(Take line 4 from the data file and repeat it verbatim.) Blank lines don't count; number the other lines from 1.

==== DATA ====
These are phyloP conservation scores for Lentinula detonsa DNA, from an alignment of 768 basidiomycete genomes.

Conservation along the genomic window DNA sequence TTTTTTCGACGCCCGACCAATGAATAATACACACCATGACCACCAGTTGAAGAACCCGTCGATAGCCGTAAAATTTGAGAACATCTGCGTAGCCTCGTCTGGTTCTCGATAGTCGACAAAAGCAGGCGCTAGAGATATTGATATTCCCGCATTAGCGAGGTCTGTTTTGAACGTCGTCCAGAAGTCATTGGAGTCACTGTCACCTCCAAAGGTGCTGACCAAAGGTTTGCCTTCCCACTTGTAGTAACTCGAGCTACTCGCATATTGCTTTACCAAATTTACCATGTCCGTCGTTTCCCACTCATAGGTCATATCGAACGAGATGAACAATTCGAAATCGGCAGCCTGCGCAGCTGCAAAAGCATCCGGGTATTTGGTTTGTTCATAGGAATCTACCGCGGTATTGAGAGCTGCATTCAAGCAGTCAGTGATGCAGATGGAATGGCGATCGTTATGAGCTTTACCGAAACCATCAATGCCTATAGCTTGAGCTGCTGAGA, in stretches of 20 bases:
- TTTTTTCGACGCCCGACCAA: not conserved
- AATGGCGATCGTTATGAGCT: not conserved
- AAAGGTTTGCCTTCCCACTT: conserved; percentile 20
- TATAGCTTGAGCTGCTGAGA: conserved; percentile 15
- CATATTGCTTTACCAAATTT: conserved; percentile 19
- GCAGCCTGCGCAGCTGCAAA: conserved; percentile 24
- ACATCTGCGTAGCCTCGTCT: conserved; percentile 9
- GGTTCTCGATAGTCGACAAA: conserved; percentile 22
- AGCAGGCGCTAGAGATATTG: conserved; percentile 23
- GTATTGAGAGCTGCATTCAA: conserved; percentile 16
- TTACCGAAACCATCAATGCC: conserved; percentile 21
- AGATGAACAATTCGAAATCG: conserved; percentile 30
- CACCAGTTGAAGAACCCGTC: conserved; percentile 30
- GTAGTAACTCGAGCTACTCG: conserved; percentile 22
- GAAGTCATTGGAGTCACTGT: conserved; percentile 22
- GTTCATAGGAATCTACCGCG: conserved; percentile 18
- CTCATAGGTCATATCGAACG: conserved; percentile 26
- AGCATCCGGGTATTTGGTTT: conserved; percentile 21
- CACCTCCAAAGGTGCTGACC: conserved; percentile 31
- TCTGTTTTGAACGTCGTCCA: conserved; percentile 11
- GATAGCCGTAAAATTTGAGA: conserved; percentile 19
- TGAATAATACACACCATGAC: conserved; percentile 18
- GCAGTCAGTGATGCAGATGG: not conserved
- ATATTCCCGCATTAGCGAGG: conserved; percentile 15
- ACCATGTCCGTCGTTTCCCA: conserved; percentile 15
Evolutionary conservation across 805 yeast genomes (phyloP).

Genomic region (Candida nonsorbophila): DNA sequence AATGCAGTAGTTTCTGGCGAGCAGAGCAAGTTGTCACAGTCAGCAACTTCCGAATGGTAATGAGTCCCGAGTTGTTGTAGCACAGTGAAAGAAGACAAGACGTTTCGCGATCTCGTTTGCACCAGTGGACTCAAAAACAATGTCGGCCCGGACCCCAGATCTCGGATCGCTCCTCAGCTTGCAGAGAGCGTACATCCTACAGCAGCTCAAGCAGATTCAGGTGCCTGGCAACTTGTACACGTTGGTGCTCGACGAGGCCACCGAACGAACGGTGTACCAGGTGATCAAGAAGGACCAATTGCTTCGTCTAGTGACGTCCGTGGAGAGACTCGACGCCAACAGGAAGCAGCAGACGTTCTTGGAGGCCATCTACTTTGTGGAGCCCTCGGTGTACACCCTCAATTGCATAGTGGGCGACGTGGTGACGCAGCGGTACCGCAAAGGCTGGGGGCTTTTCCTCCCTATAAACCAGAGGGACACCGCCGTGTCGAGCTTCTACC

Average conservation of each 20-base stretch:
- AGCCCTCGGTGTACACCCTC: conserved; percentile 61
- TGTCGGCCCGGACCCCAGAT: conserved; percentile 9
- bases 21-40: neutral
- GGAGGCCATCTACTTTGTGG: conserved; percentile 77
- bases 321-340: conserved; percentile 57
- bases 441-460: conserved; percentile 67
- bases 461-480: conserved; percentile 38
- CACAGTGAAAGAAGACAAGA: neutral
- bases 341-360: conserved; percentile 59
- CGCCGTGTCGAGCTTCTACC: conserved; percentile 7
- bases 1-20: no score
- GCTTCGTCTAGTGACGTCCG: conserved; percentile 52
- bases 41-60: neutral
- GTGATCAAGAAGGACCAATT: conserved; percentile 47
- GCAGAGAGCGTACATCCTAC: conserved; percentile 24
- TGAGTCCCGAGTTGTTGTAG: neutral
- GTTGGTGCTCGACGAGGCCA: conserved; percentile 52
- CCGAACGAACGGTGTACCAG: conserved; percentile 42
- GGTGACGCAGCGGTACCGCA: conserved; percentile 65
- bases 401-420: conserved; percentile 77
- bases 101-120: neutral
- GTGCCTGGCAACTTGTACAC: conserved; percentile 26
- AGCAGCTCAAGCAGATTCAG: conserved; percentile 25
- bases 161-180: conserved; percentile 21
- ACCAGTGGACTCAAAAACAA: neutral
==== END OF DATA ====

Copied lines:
- AATGGCGATCGTTATGAGCT: not conserved